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American Shetland Pony facts for kids

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American Shetland Pony
Harness pony.jpg
Harnessed to a sulky, Great Falls, Montana
Country of origin United States
Distribution United States
Use riding, driving
Traits
Height
Color any color but spotted

The American Shetland Pony is an American breed of pony. It derives from the traditional Shetland Pony from the Shetland Isles of Scotland, but as a result of cross-breeding with other horse and pony breeds, is taller and more elegant. It does not have the thick coat of the traditional Shetland, and in conformation is more similar to the Hackney Pony, with some Arab influence. It is the most numerous pony breed in the United States; numbers in 1994 were estimated at over 50,000. It is one of two American pony breeds derived from the traditional Shetland, the other being the Pony of the Americas.

History

American horses and horse breeding - a complete history of the horse from the remotest period in his history to date. The horseman's encyclopedia and standard authority on horses, embracing breeds, (14781801541)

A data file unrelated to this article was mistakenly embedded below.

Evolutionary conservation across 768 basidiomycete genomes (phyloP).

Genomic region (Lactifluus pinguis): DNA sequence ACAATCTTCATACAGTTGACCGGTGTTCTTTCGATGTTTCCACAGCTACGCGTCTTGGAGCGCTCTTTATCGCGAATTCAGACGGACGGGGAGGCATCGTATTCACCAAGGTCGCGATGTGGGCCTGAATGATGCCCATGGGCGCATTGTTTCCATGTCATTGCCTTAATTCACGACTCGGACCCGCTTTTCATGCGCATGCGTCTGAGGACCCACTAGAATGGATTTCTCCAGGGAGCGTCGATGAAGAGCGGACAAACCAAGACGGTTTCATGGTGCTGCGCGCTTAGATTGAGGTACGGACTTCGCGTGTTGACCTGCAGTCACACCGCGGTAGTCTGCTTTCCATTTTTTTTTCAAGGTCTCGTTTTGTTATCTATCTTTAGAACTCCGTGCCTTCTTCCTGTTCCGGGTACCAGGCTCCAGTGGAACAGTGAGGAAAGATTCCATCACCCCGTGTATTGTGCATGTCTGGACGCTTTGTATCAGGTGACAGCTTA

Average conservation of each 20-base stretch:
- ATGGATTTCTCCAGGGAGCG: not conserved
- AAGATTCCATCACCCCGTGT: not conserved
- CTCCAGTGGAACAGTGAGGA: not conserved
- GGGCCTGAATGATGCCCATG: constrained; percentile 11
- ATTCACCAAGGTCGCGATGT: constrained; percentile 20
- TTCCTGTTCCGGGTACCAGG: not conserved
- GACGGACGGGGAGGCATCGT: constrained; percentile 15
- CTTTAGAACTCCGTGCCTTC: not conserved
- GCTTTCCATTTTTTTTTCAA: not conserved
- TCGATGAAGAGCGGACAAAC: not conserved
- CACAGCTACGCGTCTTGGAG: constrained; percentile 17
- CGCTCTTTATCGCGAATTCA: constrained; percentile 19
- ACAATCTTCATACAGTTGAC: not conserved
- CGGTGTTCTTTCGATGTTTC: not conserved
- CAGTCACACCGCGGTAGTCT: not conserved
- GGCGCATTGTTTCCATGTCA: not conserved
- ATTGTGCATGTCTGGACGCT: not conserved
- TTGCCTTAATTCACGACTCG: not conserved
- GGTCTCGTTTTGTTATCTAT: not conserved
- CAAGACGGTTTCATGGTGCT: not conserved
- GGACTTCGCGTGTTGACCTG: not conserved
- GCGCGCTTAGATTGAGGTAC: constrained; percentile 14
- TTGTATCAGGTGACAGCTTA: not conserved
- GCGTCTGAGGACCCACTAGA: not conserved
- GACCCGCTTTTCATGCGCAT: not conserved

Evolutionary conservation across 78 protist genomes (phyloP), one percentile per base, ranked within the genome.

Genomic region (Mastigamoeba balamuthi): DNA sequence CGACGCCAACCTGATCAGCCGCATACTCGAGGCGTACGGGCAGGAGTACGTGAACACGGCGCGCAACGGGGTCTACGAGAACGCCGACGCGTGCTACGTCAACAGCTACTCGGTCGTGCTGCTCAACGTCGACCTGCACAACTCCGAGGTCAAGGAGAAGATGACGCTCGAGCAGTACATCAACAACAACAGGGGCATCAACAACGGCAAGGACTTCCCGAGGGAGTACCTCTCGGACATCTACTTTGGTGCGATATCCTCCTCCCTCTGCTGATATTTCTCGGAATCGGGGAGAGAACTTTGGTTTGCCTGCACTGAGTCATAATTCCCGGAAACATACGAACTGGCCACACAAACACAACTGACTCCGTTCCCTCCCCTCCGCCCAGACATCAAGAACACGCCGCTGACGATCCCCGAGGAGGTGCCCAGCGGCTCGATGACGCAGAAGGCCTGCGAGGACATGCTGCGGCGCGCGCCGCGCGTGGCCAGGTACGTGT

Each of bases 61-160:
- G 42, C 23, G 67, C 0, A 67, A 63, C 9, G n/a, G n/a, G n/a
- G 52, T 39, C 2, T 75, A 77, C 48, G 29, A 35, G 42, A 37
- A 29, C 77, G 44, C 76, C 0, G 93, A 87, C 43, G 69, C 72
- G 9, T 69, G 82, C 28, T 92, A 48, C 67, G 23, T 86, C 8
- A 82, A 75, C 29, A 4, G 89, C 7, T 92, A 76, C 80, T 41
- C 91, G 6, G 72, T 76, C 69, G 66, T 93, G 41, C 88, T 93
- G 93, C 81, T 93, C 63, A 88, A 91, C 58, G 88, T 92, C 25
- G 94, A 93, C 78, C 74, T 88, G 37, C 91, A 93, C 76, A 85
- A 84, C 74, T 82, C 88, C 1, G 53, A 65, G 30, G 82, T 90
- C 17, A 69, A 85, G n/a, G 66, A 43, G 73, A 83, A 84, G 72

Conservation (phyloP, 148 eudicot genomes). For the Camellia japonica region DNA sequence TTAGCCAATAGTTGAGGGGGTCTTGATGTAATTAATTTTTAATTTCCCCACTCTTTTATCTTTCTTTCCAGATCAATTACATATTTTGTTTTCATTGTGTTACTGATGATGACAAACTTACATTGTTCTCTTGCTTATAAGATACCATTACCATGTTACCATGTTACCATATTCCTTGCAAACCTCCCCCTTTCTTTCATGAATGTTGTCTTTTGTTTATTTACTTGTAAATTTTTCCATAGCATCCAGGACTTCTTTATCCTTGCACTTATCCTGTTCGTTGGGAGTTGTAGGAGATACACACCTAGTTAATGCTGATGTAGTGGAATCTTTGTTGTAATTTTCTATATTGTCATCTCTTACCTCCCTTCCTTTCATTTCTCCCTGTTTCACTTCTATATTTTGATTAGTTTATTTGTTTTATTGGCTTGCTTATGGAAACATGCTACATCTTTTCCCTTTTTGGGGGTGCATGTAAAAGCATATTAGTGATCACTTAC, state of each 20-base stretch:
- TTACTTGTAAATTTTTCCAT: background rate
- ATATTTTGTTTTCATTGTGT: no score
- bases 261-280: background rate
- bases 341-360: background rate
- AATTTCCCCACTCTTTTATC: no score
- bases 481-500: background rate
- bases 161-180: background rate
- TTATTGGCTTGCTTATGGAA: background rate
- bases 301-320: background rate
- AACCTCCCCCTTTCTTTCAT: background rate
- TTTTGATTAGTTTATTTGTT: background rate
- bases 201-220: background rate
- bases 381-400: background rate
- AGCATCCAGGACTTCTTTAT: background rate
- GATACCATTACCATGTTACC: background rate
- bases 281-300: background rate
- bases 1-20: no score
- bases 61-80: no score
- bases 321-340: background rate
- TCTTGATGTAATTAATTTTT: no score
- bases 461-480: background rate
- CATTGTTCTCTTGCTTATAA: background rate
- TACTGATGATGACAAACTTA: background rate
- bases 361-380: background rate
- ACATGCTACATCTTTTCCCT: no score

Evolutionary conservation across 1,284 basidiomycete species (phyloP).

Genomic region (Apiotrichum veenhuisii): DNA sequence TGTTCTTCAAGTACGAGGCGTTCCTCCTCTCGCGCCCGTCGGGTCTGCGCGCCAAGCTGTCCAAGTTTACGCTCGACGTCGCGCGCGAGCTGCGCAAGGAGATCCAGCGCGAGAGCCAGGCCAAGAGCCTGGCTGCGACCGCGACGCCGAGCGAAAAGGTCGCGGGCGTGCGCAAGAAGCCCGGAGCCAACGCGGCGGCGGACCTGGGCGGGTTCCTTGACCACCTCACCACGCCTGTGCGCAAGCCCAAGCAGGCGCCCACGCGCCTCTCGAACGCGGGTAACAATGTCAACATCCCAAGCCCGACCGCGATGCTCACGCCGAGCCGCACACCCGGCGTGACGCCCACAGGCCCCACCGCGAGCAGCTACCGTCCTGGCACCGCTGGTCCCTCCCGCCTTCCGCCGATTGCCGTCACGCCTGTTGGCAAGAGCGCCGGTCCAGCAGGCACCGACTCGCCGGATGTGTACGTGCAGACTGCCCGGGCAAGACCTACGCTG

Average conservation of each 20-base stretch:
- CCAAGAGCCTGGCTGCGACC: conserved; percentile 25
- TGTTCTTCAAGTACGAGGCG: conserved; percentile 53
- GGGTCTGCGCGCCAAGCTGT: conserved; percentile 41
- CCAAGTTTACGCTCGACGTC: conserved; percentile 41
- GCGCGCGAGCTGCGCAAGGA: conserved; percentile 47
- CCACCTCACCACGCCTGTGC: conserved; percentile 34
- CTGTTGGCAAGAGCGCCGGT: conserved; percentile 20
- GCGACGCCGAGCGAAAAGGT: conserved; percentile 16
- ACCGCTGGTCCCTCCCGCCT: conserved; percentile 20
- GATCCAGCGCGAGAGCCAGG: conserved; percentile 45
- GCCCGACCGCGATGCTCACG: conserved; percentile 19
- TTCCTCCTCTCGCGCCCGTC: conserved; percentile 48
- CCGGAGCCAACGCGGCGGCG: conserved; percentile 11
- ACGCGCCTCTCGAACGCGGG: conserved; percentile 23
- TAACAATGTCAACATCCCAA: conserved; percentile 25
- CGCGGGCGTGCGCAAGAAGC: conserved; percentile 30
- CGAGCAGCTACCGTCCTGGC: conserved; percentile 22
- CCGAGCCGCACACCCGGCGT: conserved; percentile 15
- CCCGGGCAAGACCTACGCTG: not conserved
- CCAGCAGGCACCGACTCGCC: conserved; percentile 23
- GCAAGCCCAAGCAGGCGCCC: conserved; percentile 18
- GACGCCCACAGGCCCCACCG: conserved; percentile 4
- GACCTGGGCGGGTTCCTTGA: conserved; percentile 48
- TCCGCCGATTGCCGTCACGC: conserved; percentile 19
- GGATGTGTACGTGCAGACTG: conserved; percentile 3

A stallion imported to the United States by Eli Elliot

The first documented importation of Shetland Ponies to the United States was in 1885, when Eli Elliot imported seventy-five of them. A breed association, the American Shetland Pony Club, was formed in 1888. The original stock was crossbred with various other breeds, principally the Hackney Pony. Arabian, Harness Show Pony and Welsh breeds were also used. The result was a taller and more elegant pony than the classic Shetland, with longer legs and finer bone, high withers and a sloping shoulder, and a high action particularly well-suited to harness work. It does not have the thick coat of the traditional Shetland, but supposedly retains the hardiness and endurance of that breed; in conformation it is more similar to the Hackney Pony, also showing some Arab influence.

It is the most numerous pony breed in the United States; numbers in 1994 were estimated at over 50,000. It is one of two American pony breeds derived from the traditional Shetland, the other being the Pony of the Americas. It was the principal influence on another Shetland-derived breed, the German Classic Pony.

American Shetland Ponies may be registered in the American Shetland Pony Club stud book, in one of four sections: foundation, classic, modern, and modern pleasure; they are distinguished by minor variations in conformation, the "foundation" type being the smallest and most similar to the American Shetland of the 1950s. In the past, American Shetlands were registered in section B of the stud book, and the traditional Shetland Pony in section A.

Use

The American Shetland Pony is well-suited to harness use. It may be used as a roadster to pull sulkies, or in fine harness pulling two-wheeled or four-wheeled carts. It may be ridden under either a Western or English saddle, and is also shown at Halter.

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